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Working paper

WP74: Legitimating beliefs: Sources and indicators

Margaret Levi and Audrey Sacks 1 Nov 2007 Benin, Botswana, Cabo Verde, Ghana, Kenya, Madagascar, Malawi, Mali, Namibia, Nigeria, Senegal, South Africa, Tanzania, Uganda, Zambia
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This paper examines the conditions that promote popular legitimating beliefs that provide support for governments that are attempting to serve their entire populations competently and in a manner that is relatively impartial and equitable. Legitimacy as a feature of government reduces the transaction costs of governing by reducing reliance on coercion and monitoring. Here we explore the relationship between the existence of a relatively effective government, particularly one that is considered fair, and attitudes that indicate quasi-voluntary compliance, our indicator of the existence of legitimating beliefs. We posit that where such a relationship exists, there is the potential for the development of a virtuous circle. The more effective and fair the government, the greater the degree of quasi-voluntary compliance, which then improves government’s capacity to become more effective, which in turn increases quasi-voluntary compliance.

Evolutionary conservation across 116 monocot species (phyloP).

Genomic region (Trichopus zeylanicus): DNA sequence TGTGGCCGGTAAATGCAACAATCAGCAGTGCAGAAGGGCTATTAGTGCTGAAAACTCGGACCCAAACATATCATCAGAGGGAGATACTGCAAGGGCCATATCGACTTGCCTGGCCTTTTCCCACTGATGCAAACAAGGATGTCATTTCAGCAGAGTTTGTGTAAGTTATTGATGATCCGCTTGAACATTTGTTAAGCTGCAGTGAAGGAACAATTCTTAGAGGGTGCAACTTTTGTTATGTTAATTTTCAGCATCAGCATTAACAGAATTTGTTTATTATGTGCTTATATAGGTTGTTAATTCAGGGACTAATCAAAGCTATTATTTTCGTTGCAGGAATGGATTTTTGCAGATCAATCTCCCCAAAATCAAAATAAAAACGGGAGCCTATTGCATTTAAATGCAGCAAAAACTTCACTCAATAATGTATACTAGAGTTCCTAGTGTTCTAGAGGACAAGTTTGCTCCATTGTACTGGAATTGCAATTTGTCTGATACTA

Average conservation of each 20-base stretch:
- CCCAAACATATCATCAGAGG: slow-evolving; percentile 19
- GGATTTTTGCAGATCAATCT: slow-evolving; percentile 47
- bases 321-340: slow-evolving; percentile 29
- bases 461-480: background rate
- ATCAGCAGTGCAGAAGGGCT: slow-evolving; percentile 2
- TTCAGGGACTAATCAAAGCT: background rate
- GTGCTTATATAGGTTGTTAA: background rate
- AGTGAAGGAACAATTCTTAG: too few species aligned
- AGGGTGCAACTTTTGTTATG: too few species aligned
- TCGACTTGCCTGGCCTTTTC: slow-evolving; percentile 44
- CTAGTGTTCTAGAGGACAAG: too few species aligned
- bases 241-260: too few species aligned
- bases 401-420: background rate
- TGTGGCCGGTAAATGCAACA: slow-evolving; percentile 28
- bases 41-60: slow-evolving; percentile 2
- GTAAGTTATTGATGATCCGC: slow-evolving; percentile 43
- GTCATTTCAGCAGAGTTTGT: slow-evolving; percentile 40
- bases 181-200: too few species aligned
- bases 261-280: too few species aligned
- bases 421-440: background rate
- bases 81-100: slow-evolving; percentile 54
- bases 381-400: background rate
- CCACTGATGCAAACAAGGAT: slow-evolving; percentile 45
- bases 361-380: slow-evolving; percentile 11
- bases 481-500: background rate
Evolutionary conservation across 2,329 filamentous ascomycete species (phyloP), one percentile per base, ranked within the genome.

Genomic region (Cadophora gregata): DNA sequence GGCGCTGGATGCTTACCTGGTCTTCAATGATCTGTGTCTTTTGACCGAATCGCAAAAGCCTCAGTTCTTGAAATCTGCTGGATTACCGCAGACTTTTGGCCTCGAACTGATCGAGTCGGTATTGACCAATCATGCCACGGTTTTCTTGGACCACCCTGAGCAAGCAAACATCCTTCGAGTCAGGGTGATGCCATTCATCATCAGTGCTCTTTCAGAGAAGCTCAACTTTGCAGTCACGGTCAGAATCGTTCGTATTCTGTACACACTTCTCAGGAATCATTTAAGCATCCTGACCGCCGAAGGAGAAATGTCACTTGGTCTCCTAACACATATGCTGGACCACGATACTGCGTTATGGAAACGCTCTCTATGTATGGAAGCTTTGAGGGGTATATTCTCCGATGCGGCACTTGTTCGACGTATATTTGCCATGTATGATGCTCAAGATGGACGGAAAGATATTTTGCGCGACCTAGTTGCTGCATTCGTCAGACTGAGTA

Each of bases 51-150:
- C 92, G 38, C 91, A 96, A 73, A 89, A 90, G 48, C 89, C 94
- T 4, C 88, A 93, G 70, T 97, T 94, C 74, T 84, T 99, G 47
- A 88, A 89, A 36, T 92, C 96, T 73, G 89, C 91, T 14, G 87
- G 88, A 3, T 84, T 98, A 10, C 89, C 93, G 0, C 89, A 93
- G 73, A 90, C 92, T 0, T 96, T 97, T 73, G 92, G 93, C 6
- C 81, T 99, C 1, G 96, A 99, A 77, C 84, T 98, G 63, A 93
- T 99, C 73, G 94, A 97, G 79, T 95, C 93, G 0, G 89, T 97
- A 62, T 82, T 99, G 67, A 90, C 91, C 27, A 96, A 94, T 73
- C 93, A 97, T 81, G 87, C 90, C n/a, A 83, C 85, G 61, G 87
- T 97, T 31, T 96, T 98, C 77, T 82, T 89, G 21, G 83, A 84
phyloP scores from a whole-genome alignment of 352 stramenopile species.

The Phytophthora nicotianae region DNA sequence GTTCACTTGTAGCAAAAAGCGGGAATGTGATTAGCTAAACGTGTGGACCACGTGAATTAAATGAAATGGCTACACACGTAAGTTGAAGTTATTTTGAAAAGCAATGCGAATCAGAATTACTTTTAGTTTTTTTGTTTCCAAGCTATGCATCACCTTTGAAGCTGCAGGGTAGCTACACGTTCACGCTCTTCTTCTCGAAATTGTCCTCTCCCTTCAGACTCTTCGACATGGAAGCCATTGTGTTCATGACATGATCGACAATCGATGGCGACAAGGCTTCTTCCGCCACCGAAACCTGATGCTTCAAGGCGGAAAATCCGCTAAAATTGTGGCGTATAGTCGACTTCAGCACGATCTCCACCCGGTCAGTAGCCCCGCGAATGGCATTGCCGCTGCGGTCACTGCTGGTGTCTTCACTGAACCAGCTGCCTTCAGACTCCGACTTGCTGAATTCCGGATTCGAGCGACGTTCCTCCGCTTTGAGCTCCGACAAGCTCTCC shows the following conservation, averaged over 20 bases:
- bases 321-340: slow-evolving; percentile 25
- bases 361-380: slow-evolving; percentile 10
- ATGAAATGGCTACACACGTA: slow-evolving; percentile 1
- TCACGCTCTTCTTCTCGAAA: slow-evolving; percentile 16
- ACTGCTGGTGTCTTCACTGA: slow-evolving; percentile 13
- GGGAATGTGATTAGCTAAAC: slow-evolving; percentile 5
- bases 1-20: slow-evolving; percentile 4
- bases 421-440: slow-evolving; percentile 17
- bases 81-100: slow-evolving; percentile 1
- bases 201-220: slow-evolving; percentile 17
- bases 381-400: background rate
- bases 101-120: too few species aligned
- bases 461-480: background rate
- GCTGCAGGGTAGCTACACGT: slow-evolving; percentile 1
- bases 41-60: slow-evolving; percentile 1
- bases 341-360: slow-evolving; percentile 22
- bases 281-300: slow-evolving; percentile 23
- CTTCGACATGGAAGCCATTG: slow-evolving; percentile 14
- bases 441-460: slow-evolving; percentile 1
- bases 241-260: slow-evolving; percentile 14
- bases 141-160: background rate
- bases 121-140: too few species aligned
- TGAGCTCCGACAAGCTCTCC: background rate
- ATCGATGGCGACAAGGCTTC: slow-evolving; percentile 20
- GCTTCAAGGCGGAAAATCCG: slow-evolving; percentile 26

Margaret Levi

Margaret Levi is Jere L. Bacharach Professor of International Studies, Department of Political Science at the University of Washington.

Audrey Sacks

Audrey Sacks is an Extended Term Consultant, PREM, Africa Region.